A MIDSUMMER NIGHT’S DREAM: Method in the gender-bending madness.
The buzz about Trinity Repertory Company’s Our Town has centered on its double-barreled depiction of community. Looking beyond the folksy life-and-death events that mark the turn-of-the-20th-century calendar in tiny Grover’s Corners, New Hampshire, we watch cast and crew attend to costumes and make-up, loll around the green room, and otherwise live the ordinary daily lives of a Providence theater company putting on Our Town (through March 4). There is even a graveyard aspect to parallel that of Wilder’s iconic play, whose last act takes place among the placid departed: the bare-bones action of Our Town is set not on an “empty stage,” as per authorial decree, but before a Trinity Rep gallery of posters and photographs, many of whose subjects, members of the venerable troupe going back four decades, are dead. Whether this our-theater-our-town concept, which calls attention to its artifice through addition rather than subtraction, renders the play’s homespun yet tough-minded vision of the circle of life (as The Lion King would have it) less universal is a matter for debate. But it doesn’t get in the way of a tenderly funny, well-acted production that ought to have everyone buzzing about not its scenery but its Emily. Brown/Trinity Rep Consortium student Susannah Flood proves that this shirtwaist-clad all-American ingénue can steer both sides of the River Styx exuding breathless life and still be a little goofy.
Wilder’s Pulitzer-winning 1938 account of life, love, and death in a sleepy New England hamlet circa 1901–1913 is less sentimental than it at first appears. Dry-eyed precursory obits for several of the characters appear in the Stage Manager’s opening remarks, and the play ends not in some Protestant Republican heaven but in a purgatory whose plain-spoken citizens, alert in straight-back chairs, are torn between relief at being well out of this mortal coil and gauzy regret at not having appreciated life — moment by moment — while it was unfolding at its petty pace in the vast scheme of things. At the same time that Our Town shows its various citizens wrestling with homework, stringing beans, or wishing for a trip to Paris, France (“where they don’t talk in English and don’t even want to”), the playwright anticipates Beckett, where Man is born “astride of a grave.” The difference is that Beckett’s folks, equally preoccupied by the everyday, have a bleaker time before falling in.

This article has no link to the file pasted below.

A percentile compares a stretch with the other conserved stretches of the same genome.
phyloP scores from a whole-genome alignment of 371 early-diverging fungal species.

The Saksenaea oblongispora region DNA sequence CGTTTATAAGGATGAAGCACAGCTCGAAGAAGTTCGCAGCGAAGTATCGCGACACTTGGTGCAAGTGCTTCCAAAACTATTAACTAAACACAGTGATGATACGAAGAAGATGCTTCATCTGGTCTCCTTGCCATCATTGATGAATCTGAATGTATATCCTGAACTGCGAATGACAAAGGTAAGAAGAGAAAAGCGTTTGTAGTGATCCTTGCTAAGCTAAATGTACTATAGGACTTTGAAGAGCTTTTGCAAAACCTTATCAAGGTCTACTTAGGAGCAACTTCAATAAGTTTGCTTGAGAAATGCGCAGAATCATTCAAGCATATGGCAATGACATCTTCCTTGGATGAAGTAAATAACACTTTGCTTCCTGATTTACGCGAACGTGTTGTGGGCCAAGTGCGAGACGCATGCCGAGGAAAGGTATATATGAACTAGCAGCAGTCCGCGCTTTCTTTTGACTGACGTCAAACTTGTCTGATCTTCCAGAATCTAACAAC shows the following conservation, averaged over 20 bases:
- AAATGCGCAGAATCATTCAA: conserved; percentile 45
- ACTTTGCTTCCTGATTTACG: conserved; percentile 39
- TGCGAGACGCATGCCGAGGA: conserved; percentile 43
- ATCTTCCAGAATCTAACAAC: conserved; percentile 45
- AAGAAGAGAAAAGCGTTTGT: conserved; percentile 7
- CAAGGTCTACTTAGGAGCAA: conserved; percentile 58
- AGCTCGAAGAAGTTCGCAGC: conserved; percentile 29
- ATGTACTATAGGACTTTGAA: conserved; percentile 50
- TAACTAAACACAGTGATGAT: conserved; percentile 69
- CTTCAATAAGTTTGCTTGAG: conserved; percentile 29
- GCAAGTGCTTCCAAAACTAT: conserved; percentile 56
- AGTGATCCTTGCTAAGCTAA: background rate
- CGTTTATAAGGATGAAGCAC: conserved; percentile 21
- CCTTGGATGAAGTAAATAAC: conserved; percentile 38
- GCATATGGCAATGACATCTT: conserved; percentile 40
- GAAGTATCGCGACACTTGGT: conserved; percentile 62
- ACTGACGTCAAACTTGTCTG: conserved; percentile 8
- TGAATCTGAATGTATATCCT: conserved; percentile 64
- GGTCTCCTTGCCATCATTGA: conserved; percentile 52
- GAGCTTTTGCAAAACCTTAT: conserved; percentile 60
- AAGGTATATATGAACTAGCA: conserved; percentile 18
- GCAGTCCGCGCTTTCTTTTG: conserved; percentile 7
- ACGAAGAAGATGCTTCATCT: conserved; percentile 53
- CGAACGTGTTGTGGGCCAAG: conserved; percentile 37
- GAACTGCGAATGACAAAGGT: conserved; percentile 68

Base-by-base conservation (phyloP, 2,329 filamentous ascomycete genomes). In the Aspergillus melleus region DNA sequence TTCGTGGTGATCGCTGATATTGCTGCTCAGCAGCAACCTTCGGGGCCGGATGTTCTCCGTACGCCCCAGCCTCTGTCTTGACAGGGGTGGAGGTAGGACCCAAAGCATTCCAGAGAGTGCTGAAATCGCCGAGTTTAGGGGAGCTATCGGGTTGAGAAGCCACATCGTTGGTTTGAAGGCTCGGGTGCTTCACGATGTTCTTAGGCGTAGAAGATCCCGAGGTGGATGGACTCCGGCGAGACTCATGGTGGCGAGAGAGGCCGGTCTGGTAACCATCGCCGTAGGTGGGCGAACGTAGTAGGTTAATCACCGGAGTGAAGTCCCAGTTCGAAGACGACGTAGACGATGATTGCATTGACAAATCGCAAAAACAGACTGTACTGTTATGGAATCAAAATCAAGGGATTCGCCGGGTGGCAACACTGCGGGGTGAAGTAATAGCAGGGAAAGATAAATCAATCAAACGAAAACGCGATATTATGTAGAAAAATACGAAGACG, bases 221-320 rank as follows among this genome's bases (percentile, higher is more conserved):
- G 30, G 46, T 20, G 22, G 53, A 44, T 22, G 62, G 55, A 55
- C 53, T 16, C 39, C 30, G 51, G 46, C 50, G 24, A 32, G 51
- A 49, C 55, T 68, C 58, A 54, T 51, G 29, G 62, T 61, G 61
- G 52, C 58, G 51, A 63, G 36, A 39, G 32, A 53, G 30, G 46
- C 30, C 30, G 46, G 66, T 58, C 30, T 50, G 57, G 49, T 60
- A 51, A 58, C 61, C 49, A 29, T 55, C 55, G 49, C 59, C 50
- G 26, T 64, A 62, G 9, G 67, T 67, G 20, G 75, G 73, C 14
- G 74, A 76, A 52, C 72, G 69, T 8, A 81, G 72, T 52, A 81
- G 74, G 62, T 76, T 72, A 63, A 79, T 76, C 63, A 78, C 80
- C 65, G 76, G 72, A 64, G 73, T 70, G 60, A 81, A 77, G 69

I admit that I find the decision of director Brian McEleney and set designer Michael McGarty to adhere to the playwright’s blueprint for a stripped-down Grover’s Corners while supplying an elaborately realistic backdrop a tad perverse. Even the numerous television productions of the landmark work have respected the writer’s minimalist conception! But McEleney understands the play, which Wilder describes as “an attempt to find a value above all price for the smallest events in our daily life,” and he doesn’t sentimentalize it. He arrays it nicely on the two-level set (whose choreographic opportunities do outstrip those of the playwright’s flat floor with a couple of stepladders), with an on-stage Foley artist to add droll sound effects (as when, in the soda-fountain scene, every plop of imaginary ice cream and spritz of unseen seltzer is perfectly voiced). Most important, McEleney deploys a terrific Trinity ensemble in a production that expertly balances elegy, bursting emotion, and wry humor. The director even throws in a little Runaway Bride farce on the brink of the wedding of agriculturally inclined George Gibbs to his temporarily panicking teenage bride, Emily Webb, who has to be cheerily dragged downstairs as if she were a sack of feed, rather than a helpmeet, for the future farmer.